The Artificial Avoidance of Permanent Establishment Status: New Zealand's Response

27 Pages Posted: 13 Oct 2020

See all articles by Michael Littlewood

Michael Littlewood

University of Auckland - Faculty of Law

Date Written: September 16, 2020

Abstract

The aim of this article is to point to a flaw in one of the measures recently enacted by the New Zealand Government to prevent tax avoidance by large multinational enterprises (MNEs). That measure is section GB 54 of the Income Tax Act 2007, which was added to the Act in July 2018 and which is aimed at what is referred to as “the artificial avoidance of permanent establishment status”. The problem with section GB 54 is that it seems to be a nullity, in the sense that it does not catch anything that would not in any event be caught by section BG 1, the general anti-avoidance rule or GAAR. But it is also possible that the courts, in order to salvage section GB 54 from complete redundancy, will read down the scope of the GAAR. Perversely, therefore, the enactment of s GB 54, intended to prevent one particular form of tax avoidance, might make it easier to get away with others.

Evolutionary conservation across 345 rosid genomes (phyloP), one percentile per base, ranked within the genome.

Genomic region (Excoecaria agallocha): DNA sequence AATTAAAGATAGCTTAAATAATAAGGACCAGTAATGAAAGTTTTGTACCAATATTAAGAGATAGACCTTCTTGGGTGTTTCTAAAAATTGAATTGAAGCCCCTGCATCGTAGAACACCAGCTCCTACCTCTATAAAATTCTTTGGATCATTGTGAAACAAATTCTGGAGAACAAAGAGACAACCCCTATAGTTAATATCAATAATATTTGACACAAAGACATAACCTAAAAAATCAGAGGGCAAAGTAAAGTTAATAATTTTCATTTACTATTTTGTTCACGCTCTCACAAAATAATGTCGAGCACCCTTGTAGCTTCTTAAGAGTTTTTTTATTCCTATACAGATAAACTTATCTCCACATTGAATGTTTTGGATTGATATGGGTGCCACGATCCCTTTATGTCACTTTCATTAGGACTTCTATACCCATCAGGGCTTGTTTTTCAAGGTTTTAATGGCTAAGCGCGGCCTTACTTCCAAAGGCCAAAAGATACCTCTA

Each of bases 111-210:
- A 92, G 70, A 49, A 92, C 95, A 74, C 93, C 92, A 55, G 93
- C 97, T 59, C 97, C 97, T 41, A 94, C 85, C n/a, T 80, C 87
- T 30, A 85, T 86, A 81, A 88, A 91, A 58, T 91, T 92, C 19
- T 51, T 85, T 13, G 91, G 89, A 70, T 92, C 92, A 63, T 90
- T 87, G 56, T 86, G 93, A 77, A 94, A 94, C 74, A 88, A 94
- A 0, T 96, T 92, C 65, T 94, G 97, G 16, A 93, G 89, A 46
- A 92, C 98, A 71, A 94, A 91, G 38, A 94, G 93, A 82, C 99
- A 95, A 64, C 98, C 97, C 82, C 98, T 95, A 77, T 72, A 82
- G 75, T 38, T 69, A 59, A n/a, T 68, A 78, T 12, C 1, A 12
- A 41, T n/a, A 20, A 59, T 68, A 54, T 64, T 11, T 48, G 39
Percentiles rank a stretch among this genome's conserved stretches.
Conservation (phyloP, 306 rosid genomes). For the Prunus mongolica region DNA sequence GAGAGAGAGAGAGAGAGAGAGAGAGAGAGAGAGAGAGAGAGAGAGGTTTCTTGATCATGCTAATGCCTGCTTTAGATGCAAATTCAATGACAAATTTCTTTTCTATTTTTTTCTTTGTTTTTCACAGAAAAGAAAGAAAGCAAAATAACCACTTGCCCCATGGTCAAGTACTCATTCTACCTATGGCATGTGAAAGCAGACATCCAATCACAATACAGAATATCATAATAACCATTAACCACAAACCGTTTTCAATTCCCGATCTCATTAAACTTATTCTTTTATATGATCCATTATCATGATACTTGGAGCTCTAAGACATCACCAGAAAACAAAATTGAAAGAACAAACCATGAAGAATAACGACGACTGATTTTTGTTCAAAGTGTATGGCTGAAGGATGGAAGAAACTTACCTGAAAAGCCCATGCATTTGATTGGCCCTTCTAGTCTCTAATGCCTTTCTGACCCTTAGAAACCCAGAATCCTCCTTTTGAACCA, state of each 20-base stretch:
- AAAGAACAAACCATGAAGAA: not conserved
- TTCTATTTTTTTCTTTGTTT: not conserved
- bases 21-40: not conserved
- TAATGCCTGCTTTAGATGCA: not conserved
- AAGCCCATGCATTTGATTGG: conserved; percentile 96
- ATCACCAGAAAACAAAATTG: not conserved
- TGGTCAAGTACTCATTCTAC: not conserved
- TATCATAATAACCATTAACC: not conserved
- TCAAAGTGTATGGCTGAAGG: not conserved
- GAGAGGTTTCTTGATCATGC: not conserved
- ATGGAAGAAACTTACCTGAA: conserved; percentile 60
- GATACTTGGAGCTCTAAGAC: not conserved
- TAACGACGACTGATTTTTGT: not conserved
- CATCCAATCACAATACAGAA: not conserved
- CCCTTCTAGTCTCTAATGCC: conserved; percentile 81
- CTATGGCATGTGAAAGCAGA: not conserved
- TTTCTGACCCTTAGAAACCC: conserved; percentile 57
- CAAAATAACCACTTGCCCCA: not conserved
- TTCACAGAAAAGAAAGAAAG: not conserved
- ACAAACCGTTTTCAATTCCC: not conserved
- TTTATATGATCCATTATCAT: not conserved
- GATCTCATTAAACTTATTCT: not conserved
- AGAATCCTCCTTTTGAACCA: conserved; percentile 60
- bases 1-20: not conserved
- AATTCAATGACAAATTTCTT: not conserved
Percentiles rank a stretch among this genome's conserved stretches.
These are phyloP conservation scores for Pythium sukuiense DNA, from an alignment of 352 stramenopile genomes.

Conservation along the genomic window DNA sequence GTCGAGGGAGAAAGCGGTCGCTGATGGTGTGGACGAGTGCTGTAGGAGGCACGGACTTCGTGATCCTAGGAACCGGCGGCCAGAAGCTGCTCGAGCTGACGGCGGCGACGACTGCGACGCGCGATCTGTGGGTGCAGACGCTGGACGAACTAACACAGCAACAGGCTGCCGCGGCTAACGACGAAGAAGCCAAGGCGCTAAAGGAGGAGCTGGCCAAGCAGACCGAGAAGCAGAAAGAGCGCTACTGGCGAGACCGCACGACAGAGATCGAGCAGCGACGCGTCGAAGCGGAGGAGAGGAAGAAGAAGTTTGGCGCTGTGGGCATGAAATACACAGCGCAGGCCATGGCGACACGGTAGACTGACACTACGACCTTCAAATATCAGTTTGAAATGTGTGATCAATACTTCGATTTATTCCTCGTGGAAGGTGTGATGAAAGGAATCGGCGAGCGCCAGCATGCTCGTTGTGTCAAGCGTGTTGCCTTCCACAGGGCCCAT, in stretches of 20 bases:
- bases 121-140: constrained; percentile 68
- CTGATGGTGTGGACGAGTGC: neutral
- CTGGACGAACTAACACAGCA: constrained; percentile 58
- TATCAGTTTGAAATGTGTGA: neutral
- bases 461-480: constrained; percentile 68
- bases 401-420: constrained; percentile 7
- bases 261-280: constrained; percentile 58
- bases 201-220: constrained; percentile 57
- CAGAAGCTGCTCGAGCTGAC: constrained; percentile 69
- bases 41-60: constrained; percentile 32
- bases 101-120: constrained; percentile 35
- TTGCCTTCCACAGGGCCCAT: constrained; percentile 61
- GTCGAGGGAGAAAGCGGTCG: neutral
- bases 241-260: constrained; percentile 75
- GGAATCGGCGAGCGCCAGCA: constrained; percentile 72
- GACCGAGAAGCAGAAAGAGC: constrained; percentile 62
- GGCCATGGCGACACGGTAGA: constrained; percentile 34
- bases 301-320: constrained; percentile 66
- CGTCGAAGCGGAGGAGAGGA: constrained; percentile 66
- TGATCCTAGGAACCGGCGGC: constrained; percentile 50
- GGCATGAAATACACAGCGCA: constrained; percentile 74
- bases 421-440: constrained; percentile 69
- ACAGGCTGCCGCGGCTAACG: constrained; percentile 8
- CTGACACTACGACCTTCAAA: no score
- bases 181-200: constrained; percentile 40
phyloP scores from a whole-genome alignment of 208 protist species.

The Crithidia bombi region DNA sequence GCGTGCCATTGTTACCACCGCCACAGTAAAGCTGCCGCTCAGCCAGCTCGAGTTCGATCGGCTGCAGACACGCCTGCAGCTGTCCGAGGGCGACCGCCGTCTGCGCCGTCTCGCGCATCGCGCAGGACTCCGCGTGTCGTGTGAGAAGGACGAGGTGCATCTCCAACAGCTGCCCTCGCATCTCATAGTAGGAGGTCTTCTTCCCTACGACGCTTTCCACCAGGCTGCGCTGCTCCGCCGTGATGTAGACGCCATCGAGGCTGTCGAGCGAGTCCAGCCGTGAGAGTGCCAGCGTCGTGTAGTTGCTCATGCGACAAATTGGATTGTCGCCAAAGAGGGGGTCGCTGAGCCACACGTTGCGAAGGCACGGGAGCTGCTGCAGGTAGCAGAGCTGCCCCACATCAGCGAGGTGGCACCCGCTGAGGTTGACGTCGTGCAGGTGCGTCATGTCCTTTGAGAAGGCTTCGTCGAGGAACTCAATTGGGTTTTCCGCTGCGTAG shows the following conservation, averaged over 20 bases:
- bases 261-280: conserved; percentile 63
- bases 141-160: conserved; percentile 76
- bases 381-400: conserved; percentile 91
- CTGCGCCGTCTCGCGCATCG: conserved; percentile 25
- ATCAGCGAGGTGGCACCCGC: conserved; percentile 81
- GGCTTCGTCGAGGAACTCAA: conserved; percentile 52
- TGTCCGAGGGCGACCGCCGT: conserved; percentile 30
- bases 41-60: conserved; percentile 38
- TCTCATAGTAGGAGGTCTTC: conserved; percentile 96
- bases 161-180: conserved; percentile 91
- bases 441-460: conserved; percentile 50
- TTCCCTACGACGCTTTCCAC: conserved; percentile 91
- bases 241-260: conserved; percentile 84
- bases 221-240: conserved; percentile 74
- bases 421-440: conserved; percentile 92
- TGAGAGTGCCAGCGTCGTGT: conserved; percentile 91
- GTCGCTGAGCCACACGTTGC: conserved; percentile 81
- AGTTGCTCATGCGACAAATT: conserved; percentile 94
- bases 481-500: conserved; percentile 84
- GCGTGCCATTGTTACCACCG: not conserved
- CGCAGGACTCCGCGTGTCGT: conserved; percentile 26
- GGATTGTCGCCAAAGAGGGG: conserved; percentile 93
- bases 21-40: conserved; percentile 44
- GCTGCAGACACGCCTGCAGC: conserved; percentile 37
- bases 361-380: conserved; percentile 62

Keywords: Tax, international tax, permanent establishment, avoidance, New Zealand, general anti-avoidance rule (GAAR), specific anti-avoidance rule (SAAR), BEPS, OECD, residence, source, double tax treaty, multinational enterprise, multilateral instrument, treaty override, arm’s length principle

JEL Classification: K10, K20, K34

Suggested Citation

Littlewood, Michael, The Artificial Avoidance of Permanent Establishment Status: New Zealand's Response (September 16, 2020). Available at SSRN: https://ssrn.com/abstract=3693785 or http://dx.doi.org/10.2139/ssrn.3693785

Michael Littlewood (Contact Author)

University of Auckland - Faculty of Law ( email )

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Auckland Mail Centre
Auckland, 1142
New Zealand

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